The entire spiritual message of the series was figuratively holding up the shield of faith apart from wielding the sword of the Spirit (the spoken Word of God) and without having donned any of the rest of God’s armor. As I covered in my article on this topic, the armor of God functions as an integrated whole, just like the armament used by Roman soldiers and auxiliaries. Trying to employ only one piece of that armor is an exercise in futility, ultimately leading to spiritual defeat.

The Indwelling Presence of the Holy Spirit

Another significant distinction between Christianity and all other world religion is the fact that our object of worship actually lives inside our physical bodies through the New Birth (see 1 Corinthians 6:19). Yes, He is indeed omnipresent, but He is also simultaneously inside-present. All the others worship someone or something “out there” somewhere whereas we carry around the Lord we serve inside us everywhere we go.

His Holy Spirit is always speaking to our hearts, leading us into all Truth (see John 16:13). Tragically, once again many folks regard this as a doctrine to be believed rather than a functioning personal reality to be experienced, but that doesn’t change the fact of the matter; He is always speaking regardless of our willingness to listen or not.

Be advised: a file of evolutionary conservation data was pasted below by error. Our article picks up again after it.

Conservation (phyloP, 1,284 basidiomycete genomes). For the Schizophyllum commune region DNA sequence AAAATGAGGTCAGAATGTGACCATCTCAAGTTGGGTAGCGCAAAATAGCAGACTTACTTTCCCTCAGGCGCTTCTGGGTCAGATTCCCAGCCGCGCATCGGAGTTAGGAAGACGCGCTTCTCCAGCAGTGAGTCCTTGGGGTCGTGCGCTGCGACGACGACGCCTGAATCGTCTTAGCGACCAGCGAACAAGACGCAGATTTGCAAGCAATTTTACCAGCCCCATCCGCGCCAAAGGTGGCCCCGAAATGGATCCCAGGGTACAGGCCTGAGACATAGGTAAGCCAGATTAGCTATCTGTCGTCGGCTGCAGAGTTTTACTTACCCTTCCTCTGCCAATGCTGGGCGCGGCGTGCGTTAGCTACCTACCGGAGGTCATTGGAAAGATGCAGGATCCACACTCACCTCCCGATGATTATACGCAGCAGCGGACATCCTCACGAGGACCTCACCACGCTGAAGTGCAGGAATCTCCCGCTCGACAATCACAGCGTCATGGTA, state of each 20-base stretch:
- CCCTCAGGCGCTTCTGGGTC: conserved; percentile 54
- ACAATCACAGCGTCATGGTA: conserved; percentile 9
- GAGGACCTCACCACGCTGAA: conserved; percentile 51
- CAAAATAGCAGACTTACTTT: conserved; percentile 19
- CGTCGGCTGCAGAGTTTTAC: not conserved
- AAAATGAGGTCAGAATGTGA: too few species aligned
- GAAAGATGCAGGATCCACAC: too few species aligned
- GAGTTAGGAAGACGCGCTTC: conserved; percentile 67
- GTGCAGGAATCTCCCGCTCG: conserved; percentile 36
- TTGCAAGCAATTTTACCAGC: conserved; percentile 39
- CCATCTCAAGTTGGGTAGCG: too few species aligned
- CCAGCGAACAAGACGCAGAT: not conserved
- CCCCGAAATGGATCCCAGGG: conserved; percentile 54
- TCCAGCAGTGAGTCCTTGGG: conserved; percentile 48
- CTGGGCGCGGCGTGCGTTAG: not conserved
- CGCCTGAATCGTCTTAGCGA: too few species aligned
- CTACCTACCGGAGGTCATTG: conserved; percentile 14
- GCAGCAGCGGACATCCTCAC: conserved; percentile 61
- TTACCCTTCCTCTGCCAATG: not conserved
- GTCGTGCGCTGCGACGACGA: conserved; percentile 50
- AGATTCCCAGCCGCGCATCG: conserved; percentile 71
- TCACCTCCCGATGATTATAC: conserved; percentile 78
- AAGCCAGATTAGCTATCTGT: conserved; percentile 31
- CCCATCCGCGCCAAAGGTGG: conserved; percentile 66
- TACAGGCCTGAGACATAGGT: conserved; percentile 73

The implications are huge! We never find ourselves walking through life and its attendant trials and temptations apart from His indwelling presence to guide and empower us. He is the Source of all wisdom. He ultimately has all the answers we crave if we will but ask Him (see James 1:5) in faith, have the wit to listen to Him, and then do what He tells us to do.

The characters portrayed in the show consistently tried to figure everything out on their own, then exercise a blind faith that God would somehow pull their irons out of the fire.

In Summary

So like I’ve said earlier, it was an entertaining series — initially, at least! Unfortunately, I feel the spiritually toxic aspects ended up far outweighing its entertainment value.

Thanks for reading!